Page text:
Pulsars are the universe’s disco lights. Today’s Nice Price or Crack Pipe Nissan Pulsar might just light up your life, that is if its price doesn’t make you say good night.
So, fully 55% of you wouldn’t pony up the paltry twenty-four hundred yesterday’s 2003 Crown Vic P71 asked. What’s up with that? I get that the car was presented in a poor light, what with all the finger pics and the trash strewn throughout, but come on, the wheels alone must be worth at least a quarter of that.
Oh well, I guess the heyday of the Panther cop car is in the rearview.
You know what’s also in the past but that we’re bringing back with a vengeance? That’s right, MC Hammer and his parachute pants! No wait, that’s not right. What we’re really bringing back—or more appropriately pointing out still thankfully exists—is this 1987 Nissan Pulsar NX with its Sportback hatch.
Why’s that such a big deal? Well, look at a modern Nissan Versa… Okay, now looks at the Pulsar. Now the Versa. Now the Pulsar. Yeah, you get it, Nissan’s cheap seats cars have gotten pretty boring over the years. Sure, they make the Juke, but does that barstool on wheels offer pop-up headlights? Does it come with a T-roof? Could you pop its hatch off and replace it with one that visually transforms the car? If you answered “why hell no!” to all of those questions, then come with me.
The Pulsar does all of those things. And with the Sportback hatch it also serves as one of the world’s only T-roof shooting brakes, which has got to be worth a free breakfast at Denny’s, at least on your birthday.
Most N13 Pulsars (called the EXA in the JDM) came with a notchback hatch that gave the car a balanced appearance echoing the lines of both the 300ZX and the first-gen Pathfinder. That hatch however, was removable and replaceable, giving the car the versatility previously only teased by concept cars like Ford’s 1976 Ghia-designed Prima.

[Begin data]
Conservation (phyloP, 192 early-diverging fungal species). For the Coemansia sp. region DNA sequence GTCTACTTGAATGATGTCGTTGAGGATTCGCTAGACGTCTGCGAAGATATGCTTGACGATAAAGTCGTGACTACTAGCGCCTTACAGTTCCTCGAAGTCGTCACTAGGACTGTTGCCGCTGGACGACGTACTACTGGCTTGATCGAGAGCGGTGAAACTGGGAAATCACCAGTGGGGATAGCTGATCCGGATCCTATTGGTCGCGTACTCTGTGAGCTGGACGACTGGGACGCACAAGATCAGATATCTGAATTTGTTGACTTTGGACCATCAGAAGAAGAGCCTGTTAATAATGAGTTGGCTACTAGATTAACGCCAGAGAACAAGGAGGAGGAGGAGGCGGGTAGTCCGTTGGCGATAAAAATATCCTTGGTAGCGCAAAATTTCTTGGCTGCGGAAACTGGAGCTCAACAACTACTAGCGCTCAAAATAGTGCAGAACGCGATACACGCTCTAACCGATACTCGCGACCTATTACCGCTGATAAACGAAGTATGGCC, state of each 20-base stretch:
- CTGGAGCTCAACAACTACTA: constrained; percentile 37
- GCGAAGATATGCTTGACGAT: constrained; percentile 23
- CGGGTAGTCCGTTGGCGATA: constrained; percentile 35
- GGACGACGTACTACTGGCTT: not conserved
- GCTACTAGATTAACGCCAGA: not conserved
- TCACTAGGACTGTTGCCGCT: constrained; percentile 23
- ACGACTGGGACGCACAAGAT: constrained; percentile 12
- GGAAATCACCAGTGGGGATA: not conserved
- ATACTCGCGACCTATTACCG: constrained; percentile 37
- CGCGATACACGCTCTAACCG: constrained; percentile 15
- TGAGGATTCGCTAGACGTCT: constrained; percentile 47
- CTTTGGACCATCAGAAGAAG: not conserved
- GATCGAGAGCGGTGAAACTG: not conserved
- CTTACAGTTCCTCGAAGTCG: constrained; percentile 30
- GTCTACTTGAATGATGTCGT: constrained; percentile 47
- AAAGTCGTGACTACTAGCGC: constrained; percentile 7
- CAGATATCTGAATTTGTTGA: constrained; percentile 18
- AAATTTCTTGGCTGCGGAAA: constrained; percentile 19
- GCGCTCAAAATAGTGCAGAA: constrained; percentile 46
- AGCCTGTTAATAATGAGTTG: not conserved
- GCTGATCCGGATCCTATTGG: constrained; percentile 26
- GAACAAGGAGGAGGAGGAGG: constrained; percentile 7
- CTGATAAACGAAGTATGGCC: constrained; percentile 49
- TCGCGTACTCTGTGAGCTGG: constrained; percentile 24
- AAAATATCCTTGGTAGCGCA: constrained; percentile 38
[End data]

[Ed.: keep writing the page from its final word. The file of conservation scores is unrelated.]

Add to that the standard pop-up lights, which we all know we love, and T-roof top and you’ve got yourself one funky monkey of a car. Why then, are these so rare today?
This one comes with all the visual goodies, including that wagon-esque Sportback hatch. Its black over grey and the ad says that it “runs smoothly.” That ad also notes that the paint and interior are in great shape and that the car comes with an insubstantial 142,000 on the clock.
What’s not to like here? Well, while the Pulsar portended great things with its styling and features, the chassis and drivetrain underneath were anything but remarkable. The N13 is based on the Sunny which was a bit of a snoozer. This car has a 1.6-litre four pumping a puny 70-bhp to its front wheels through a dull as dishwater three-speed automatic. With only about 2,400-lbs to haul around that combo should prove capable of zero to sixty times of around 13 seconds. Yeah, it’s more a car to be appreciated aesthetically than actively.
Of course that’s just part of its throw-back charm. Today’s cars don’t let you enjoy the scenery seeing how fast they’re all zipping around. With its T-tops, removable hatch and leisurely pace, this Pulsar will let you experience far more of life’s pleasures along the way.
Of course, before any of that can happen, your have to make $3,250 happen. That’s the asking and it’s now time for you to vote on whether that’s a deal or dog shit. What do you say, is this clean Pulsar worth that kind of cash? Or, would paying that much for it not be a very bright idea?
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